Aaron's Top 9 Matches
About Aaron Ogden
- A Patriot of the American Revolution for NEW JERSEY with the rank of Major. DAR Ancestor #: A085700
- Service: NEW JERSEY Rank: MAJOR
- Birth: 12-3-1756 ELIZABETHTOWN NEW JERSEY
- Death: 4-19-1839 JERSEY CITY
- Service Description: 1) CAPT BRIG-MAJ,INSPECTOR & AIDE-DE-CAMP
Wikipedia page: http://en.wikipedia.org/wiki/Aaron_Ogden
Aaron Ogden (December 3, 1756 – April 19, 1839) was a United States Senator and the fifth Governor of New Jersey.
Ogden was born in Elizabeth, New Jersey (formerly Elizabethtown). He graduated from the College of New Jersey (now Princeton University) in 1773, and served as a grammar school tutor from 1773 to 1775.
In the American Revolutionary War, Ogden was appointed a lieutenant in the 1st New Jersey Regiment; his older brother Matthias Ogden was the lieutenant colonel. Aaron Ogden served in various roles through the war, seeing action and rising to the rank of brigade major. In 1778, he visited the house also occupied by the family of diarist Sally Wister, who described him as "a genteel young fellow, with an aquiline nose." He was wounded at the siege of Yorktown in 1781.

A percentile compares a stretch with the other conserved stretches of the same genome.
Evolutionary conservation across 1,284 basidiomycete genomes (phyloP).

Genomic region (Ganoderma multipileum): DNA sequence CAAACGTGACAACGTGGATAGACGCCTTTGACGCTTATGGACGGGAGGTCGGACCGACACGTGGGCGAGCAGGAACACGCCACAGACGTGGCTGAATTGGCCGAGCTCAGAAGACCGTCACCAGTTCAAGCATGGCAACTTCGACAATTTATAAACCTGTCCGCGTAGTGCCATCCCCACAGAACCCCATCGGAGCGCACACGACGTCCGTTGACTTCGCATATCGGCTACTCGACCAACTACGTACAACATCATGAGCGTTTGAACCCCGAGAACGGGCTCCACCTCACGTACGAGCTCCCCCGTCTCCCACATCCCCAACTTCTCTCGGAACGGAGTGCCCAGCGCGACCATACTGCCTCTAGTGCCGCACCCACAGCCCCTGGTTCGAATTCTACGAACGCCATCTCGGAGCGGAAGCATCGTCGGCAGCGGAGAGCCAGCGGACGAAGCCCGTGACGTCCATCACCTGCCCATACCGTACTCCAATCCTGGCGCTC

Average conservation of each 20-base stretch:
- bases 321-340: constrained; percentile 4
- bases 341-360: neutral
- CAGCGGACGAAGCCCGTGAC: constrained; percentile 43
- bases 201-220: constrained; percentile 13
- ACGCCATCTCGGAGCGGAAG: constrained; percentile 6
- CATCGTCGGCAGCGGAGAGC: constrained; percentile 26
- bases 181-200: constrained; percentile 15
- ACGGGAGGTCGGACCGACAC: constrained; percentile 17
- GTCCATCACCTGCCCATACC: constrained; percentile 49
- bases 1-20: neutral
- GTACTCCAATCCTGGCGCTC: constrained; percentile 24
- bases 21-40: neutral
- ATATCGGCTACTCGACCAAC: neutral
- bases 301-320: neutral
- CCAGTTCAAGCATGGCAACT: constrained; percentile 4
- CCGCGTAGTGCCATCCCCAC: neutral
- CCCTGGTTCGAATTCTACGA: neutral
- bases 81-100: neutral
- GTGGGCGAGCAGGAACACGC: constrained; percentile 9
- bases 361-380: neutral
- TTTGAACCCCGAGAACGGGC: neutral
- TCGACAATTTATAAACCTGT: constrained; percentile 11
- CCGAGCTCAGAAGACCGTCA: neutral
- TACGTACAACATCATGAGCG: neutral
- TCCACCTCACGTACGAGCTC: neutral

After the war, Ogden studied law and was admitted to the bar in 1784. He commenced practice in Elizabeth. He served as a presidential elector in the 1796 electoral college that elected John Adams. He was clerk of Essex County from 1785–1803, and was elected as a Federalist to the United States Senate to fill the vacancy caused by the resignation of James Schureman and served from February 28, 1801, to March 4, 1803. He lost his bid for reelection to the Senate in 1802. In 1803, Ogden was elected to the New Jersey General Assembly, where he served until 1812. Ogden was elected trustee of the College of New Jersey (later to become Princeton University) in 1803, a post in which he served until his death. Ogden was elected as Governor of New Jersey in 1812.
Ogden was nominated by President James Madison as major general of the Army in 1813, but declined the appointment. He became engaged in steamboat navigation in 1813, and was a defendant in the Gibbons v. Ogden case that denied New York State's attempted monopoly on steamboat operation between New York and New Jersey. Ogden moved to Jersey City in 1829 and resumed the practice of law. In 1830, he was appointed as collector of customs and served until his death in Jersey City. Ogden's body is interred at the First Presbyterian Church Burial Ground in Elizabeth.
Ogden's son, Elias B. D. Ogden served as an associate justice of the New Jersey Supreme Court from 1842 until his death in 1865. His grandson, Frederick B. Ogden served as Mayor of Hoboken, New Jersey from 1865 to 1867. Ogden's nephew Daniel Haines later also served on two separate occasions as Governor of New Jersey.